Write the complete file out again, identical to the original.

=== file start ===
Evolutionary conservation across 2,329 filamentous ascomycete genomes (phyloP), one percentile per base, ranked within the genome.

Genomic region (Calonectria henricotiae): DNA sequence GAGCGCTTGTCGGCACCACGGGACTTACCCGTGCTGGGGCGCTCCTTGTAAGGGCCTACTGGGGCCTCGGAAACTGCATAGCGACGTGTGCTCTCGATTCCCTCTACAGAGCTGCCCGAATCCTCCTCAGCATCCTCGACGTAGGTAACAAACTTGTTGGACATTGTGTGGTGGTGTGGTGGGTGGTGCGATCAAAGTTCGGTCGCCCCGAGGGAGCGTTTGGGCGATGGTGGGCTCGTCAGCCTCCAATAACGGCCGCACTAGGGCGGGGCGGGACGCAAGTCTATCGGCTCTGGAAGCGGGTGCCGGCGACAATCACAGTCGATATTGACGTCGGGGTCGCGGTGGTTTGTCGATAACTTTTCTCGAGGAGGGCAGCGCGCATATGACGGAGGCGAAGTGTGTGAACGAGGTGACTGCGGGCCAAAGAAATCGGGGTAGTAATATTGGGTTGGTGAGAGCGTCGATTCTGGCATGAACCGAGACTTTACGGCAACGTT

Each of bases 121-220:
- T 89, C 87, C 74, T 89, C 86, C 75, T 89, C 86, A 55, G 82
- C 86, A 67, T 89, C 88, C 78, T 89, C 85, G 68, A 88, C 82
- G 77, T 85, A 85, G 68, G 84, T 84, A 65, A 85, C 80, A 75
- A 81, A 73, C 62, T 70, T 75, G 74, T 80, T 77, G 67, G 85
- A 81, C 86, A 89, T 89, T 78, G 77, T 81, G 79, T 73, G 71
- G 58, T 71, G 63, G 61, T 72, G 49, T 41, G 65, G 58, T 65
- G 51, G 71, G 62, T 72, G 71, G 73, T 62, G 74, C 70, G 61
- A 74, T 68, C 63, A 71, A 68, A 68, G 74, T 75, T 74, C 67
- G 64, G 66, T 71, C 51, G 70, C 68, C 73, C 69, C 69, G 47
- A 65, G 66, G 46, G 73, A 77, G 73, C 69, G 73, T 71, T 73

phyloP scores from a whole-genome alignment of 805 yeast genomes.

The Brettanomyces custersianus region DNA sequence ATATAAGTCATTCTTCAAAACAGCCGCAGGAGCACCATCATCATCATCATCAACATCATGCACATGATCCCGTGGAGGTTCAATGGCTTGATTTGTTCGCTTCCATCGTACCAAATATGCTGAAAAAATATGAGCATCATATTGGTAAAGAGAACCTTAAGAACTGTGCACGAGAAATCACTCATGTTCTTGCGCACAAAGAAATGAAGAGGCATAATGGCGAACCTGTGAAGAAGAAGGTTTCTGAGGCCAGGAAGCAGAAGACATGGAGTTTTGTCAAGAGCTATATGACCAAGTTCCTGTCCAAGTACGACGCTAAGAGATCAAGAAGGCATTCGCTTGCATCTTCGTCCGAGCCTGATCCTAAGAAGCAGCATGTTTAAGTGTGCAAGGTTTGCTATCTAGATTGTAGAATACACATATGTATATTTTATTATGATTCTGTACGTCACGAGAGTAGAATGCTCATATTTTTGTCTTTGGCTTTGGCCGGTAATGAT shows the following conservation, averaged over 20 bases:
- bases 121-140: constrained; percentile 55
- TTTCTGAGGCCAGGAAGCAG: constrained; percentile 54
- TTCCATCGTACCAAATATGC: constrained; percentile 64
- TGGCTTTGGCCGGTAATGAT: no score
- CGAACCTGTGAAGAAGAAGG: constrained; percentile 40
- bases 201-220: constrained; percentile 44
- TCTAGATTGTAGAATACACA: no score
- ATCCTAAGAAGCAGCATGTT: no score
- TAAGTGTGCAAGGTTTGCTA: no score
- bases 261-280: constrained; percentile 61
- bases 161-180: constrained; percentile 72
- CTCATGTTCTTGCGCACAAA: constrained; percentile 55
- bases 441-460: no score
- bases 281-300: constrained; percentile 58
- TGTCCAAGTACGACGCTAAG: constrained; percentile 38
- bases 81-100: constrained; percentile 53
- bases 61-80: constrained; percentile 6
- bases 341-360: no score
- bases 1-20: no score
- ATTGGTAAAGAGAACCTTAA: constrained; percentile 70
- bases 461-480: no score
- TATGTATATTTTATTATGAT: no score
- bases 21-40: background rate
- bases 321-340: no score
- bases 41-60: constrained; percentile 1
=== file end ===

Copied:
Evolutionary conservation across 2,329 filamentous ascomycete genomes (phyloP), one percentile per base, ranked within the genome.

Genomic region (Calonectria henricotiae): DNA sequence GAGCGCTTGTCGGCACCACGGGACTTACCCGTGCTGGGGCGCTCCTTGTAAGGGCCTACTGGGGCCTCGGAAACTGCATAGCGACGTGTGCTCTCGATTCCCTCTACAGAGCTGCCCGAATCCTCCTCAGCATCCTCGACGTAGGTAACAAACTTGTTGGACATTGTGTGGTGGTGTGGTGGGTGGTGCGATCAAAGTTCGGTCGCCCCGAGGGAGCGTTTGGGCGATGGTGGGCTCGTCAGCCTCCAATAACGGCCGCACTAGGGCGGGGCGGGACGCAAGTCTATCGGCTCTGGAAGCGGGTGCCGGCGACAATCACAGTCGATATTGACGTCGGGGTCGCGGTGGTTTGTCGATAACTTTTCTCGAGGAGGGCAGCGCGCATATGACGGAGGCGAAGTGTGTGAACGAGGTGACTGCGGGCCAAAGAAATCGGGGTAGTAATATTGGGTTGGTGAGAGCGTCGATTCTGGCATGAACCGAGACTTTACGGCAACGTT

Each of bases 121-220:
- T 89, C 87, C 74, T 89, C 86, C 75, T 89, C 86, A 55, G 82
- C 86, A 67, T 89, C 88, C 78, T 89, C 85, G 68, A 88, C 82
- G 77, T 85, A 85, G 68, G 84, T 84, A 65, A 85, C 80, A 75
- A 81, A 73, C 62, T 70, T 75, G 74, T 80, T 77, G 67, G 85
- A 81, C 86, A 89, T 89, T 78, G 77, T 81, G 79, T 73, G 71
- G 58, T 71, G 63, G 61, T 72, G 49, T 41, G 65, G 58, T 65
- G 51, G 71, G 62, T 72, G 71, G 73, T 62, G 74, C 70, G 61
- A 74, T 68, C 63, A 71, A 68, A 68, G 74, T 75, T 74, C 67
- G 64, G 66, T 71, C 51, G 70, C 68, C 73, C 69, C 69, G 47
- A 65, G 66, G 46, G 73, A 77, G 73, C 69, G 73, T 71, T 73

phyloP scores from a whole-genome alignment of 805 yeast genomes.

The Brettanomyces custersianus region DNA sequence ATATAAGTCATTCTTCAAAACAGCCGCAGGAGCACCATCATCATCATCATCAACATCATGCACATGATCCCGTGGAGGTTCAATGGCTTGATTTGTTCGCTTCCATCGTACCAAATATGCTGAAAAAATATGAGCATCATATTGGTAAAGAGAACCTTAAGAACTGTGCACGAGAAATCACTCATGTTCTTGCGCACAAAGAAATGAAGAGGCATAATGGCGAACCTGTGAAGAAGAAGGTTTCTGAGGCCAGGAAGCAGAAGACATGGAGTTTTGTCAAGAGCTATATGACCAAGTTCCTGTCCAAGTACGACGCTAAGAGATCAAGAAGGCATTCGCTTGCATCTTCGTCCGAGCCTGATCCTAAGAAGCAGCATGTTTAAGTGTGCAAGGTTTGCTATCTAGATTGTAGAATACACATATGTATATTTTATTATGATTCTGTACGTCACGAGAGTAGAATGCTCATATTTTTGTCTTTGGCTTTGGCCGGTAATGAT shows the following conservation, averaged over 20 bases:
- bases 121-140: constrained; percentile 55
- TTTCTGAGGCCAGGAAGCAG: constrained; percentile 54
- TTCCATCGTACCAAATATGC: constrained; percentile 64
- TGGCTTTGGCCGGTAATGAT: no score
- CGAACCTGTGAAGAAGAAGG: constrained; percentile 40
- bases 201-220: constrained; percentile 44
- TCTAGATTGTAGAATACACA: no score
- ATCCTAAGAAGCAGCATGTT: no score
- TAAGTGTGCAAGGTTTGCTA: no score
- bases 261-280: constrained; percentile 61
- bases 161-180: constrained; percentile 72
- CTCATGTTCTTGCGCACAAA: constrained; percentile 55
- bases 441-460: no score
- bases 281-300: constrained; percentile 58
- TGTCCAAGTACGACGCTAAG: constrained; percentile 38
- bases 81-100: constrained; percentile 53
- bases 61-80: constrained; percentile 6
- bases 341-360: no score
- bases 1-20: no score
- ATTGGTAAAGAGAACCTTAA: constrained; percentile 70
- bases 461-480: no score
- TATGTATATTTTATTATGAT: no score
- bases 21-40: background rate
- bases 321-340: no score
- bases 41-60: constrained; percentile 1